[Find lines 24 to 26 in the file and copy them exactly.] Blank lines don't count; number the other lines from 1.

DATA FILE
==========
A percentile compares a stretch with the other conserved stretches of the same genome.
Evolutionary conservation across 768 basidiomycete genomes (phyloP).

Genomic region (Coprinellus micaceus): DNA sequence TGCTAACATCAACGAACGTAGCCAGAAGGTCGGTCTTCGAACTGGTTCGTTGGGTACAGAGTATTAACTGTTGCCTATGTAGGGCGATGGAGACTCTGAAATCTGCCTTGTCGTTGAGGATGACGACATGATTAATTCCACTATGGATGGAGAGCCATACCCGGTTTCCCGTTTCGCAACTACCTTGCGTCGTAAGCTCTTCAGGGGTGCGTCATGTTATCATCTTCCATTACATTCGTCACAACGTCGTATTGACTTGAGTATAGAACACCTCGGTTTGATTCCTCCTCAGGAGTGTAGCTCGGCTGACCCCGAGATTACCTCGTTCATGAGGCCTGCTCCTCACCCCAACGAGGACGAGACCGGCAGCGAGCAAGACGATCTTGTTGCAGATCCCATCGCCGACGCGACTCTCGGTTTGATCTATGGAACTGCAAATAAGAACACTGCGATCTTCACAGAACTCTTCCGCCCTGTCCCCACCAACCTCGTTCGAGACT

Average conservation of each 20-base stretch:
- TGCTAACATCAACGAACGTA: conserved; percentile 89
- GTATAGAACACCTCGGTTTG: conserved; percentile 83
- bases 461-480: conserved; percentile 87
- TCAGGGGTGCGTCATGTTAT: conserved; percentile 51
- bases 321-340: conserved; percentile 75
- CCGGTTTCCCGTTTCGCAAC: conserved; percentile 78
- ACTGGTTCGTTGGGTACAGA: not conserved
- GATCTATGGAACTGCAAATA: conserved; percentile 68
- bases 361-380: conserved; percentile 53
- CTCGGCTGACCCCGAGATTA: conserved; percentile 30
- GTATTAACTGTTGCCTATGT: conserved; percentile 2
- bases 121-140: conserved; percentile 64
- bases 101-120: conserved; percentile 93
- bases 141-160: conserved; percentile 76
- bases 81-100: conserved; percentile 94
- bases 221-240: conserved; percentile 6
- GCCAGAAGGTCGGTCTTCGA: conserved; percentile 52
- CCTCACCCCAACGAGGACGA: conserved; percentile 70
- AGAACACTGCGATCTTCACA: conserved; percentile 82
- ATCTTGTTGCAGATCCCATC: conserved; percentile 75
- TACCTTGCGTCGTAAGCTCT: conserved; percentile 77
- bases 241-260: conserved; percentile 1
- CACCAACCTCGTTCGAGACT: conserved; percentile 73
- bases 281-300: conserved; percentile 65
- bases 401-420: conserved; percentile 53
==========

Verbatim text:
- ATCTTGTTGCAGATCCCATC: conserved; percentile 75
- TACCTTGCGTCGTAAGCTCT: conserved; percentile 77
- bases 241-260: conserved; percentile 1